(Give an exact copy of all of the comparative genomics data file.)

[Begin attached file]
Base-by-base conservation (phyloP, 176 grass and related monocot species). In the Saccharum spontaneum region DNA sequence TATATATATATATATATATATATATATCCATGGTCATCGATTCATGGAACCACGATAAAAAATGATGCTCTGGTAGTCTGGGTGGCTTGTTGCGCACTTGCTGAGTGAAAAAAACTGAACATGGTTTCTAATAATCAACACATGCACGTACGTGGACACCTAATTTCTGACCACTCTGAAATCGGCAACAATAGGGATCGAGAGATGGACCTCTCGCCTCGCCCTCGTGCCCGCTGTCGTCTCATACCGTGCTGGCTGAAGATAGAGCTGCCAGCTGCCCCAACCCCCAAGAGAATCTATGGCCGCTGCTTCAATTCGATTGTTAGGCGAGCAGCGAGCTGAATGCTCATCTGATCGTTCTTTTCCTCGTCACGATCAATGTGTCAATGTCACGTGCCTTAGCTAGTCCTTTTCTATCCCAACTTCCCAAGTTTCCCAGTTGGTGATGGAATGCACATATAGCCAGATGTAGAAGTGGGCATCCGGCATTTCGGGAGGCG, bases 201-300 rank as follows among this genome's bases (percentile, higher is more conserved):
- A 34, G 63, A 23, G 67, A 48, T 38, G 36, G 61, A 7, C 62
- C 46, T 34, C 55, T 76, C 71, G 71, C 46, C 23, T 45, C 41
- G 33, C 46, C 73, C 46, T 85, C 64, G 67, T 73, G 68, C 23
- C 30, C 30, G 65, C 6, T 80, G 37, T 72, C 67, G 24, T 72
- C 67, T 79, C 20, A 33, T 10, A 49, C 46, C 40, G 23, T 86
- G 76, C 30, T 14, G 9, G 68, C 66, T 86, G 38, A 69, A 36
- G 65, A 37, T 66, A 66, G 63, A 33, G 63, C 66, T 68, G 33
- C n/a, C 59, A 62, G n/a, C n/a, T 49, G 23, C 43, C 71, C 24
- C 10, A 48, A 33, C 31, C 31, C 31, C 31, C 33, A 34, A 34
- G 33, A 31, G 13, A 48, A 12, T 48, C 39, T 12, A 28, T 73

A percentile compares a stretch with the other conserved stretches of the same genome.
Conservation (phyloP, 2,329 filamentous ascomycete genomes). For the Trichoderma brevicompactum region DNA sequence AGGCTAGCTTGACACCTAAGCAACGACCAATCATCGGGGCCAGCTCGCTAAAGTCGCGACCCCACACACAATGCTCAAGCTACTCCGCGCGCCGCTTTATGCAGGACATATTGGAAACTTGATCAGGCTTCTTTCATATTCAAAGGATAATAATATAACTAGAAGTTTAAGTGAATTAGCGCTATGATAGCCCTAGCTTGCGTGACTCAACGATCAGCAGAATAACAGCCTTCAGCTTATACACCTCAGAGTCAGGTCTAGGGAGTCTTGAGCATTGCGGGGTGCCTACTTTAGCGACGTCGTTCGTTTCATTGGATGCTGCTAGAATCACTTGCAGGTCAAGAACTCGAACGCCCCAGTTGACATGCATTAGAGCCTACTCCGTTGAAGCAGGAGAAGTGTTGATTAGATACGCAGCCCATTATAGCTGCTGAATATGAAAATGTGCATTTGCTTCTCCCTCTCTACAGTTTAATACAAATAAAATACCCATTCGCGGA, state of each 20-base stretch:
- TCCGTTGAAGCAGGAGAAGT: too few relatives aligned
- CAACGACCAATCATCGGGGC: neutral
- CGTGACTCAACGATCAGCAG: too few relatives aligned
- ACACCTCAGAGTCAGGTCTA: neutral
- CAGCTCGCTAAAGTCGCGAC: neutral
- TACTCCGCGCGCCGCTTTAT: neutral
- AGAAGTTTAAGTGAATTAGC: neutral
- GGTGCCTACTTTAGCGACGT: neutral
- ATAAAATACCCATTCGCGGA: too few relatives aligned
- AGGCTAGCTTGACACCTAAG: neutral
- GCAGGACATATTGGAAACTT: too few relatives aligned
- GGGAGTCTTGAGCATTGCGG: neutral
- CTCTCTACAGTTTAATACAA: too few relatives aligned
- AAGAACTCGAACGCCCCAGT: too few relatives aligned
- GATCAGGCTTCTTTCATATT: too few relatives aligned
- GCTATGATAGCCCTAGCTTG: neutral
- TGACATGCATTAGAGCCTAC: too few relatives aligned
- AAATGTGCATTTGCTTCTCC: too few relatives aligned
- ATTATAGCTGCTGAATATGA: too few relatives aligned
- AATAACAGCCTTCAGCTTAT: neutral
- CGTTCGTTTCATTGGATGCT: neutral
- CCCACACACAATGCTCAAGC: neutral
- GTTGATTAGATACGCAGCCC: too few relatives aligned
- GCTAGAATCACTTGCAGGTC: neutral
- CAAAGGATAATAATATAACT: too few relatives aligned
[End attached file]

Base-by-base conservation (phyloP, 176 grass and related monocot species). In the Saccharum spontaneum region DNA sequence TATATATATATATATATATATATATATCCATGGTCATCGATTCATGGAACCACGATAAAAAATGATGCTCTGGTAGTCTGGGTGGCTTGTTGCGCACTTGCTGAGTGAAAAAAACTGAACATGGTTTCTAATAATCAACACATGCACGTACGTGGACACCTAATTTCTGACCACTCTGAAATCGGCAACAATAGGGATCGAGAGATGGACCTCTCGCCTCGCCCTCGTGCCCGCTGTCGTCTCATACCGTGCTGGCTGAAGATAGAGCTGCCAGCTGCCCCAACCCCCAAGAGAATCTATGGCCGCTGCTTCAATTCGATTGTTAGGCGAGCAGCGAGCTGAATGCTCATCTGATCGTTCTTTTCCTCGTCACGATCAATGTGTCAATGTCACGTGCCTTAGCTAGTCCTTTTCTATCCCAACTTCCCAAGTTTCCCAGTTGGTGATGGAATGCACATATAGCCAGATGTAGAAGTGGGCATCCGGCATTTCGGGAGGCG, bases 201-300 rank as follows among this genome's bases (percentile, higher is more conserved):
- A 34, G 63, A 23, G 67, A 48, T 38, G 36, G 61, A 7, C 62
- C 46, T 34, C 55, T 76, C 71, G 71, C 46, C 23, T 45, C 41
- G 33, C 46, C 73, C 46, T 85, C 64, G 67, T 73, G 68, C 23
- C 30, C 30, G 65, C 6, T 80, G 37, T 72, C 67, G 24, T 72
- C 67, T 79, C 20, A 33, T 10, A 49, C 46, C 40, G 23, T 86
- G 76, C 30, T 14, G 9, G 68, C 66, T 86, G 38, A 69, A 36
- G 65, A 37, T 66, A 66, G 63, A 33, G 63, C 66, T 68, G 33
- C n/a, C 59, A 62, G n/a, C n/a, T 49, G 23, C 43, C 71, C 24
- C 10, A 48, A 33, C 31, C 31, C 31, C 31, C 33, A 34, A 34
- G 33, A 31, G 13, A 48, A 12, T 48, C 39, T 12, A 28, T 73

A percentile compares a stretch with the other conserved stretches of the same genome.
Conservation (phyloP, 2,329 filamentous ascomycete genomes). For the Trichoderma brevicompactum region DNA sequence AGGCTAGCTTGACACCTAAGCAACGACCAATCATCGGGGCCAGCTCGCTAAAGTCGCGACCCCACACACAATGCTCAAGCTACTCCGCGCGCCGCTTTATGCAGGACATATTGGAAACTTGATCAGGCTTCTTTCATATTCAAAGGATAATAATATAACTAGAAGTTTAAGTGAATTAGCGCTATGATAGCCCTAGCTTGCGTGACTCAACGATCAGCAGAATAACAGCCTTCAGCTTATACACCTCAGAGTCAGGTCTAGGGAGTCTTGAGCATTGCGGGGTGCCTACTTTAGCGACGTCGTTCGTTTCATTGGATGCTGCTAGAATCACTTGCAGGTCAAGAACTCGAACGCCCCAGTTGACATGCATTAGAGCCTACTCCGTTGAAGCAGGAGAAGTGTTGATTAGATACGCAGCCCATTATAGCTGCTGAATATGAAAATGTGCATTTGCTTCTCCCTCTCTACAGTTTAATACAAATAAAATACCCATTCGCGGA, state of each 20-base stretch:
- TCCGTTGAAGCAGGAGAAGT: too few relatives aligned
- CAACGACCAATCATCGGGGC: neutral
- CGTGACTCAACGATCAGCAG: too few relatives aligned
- ACACCTCAGAGTCAGGTCTA: neutral
- CAGCTCGCTAAAGTCGCGAC: neutral
- TACTCCGCGCGCCGCTTTAT: neutral
- AGAAGTTTAAGTGAATTAGC: neutral
- GGTGCCTACTTTAGCGACGT: neutral
- ATAAAATACCCATTCGCGGA: too few relatives aligned
- AGGCTAGCTTGACACCTAAG: neutral
- GCAGGACATATTGGAAACTT: too few relatives aligned
- GGGAGTCTTGAGCATTGCGG: neutral
- CTCTCTACAGTTTAATACAA: too few relatives aligned
- AAGAACTCGAACGCCCCAGT: too few relatives aligned
- GATCAGGCTTCTTTCATATT: too few relatives aligned
- GCTATGATAGCCCTAGCTTG: neutral
- TGACATGCATTAGAGCCTAC: too few relatives aligned
- AAATGTGCATTTGCTTCTCC: too few relatives aligned
- ATTATAGCTGCTGAATATGA: too few relatives aligned
- AATAACAGCCTTCAGCTTAT: neutral
- CGTTCGTTTCATTGGATGCT: neutral
- CCCACACACAATGCTCAAGC: neutral
- GTTGATTAGATACGCAGCCC: too few relatives aligned
- GCTAGAATCACTTGCAGGTC: neutral
- CAAAGGATAATAATATAACT: too few relatives aligned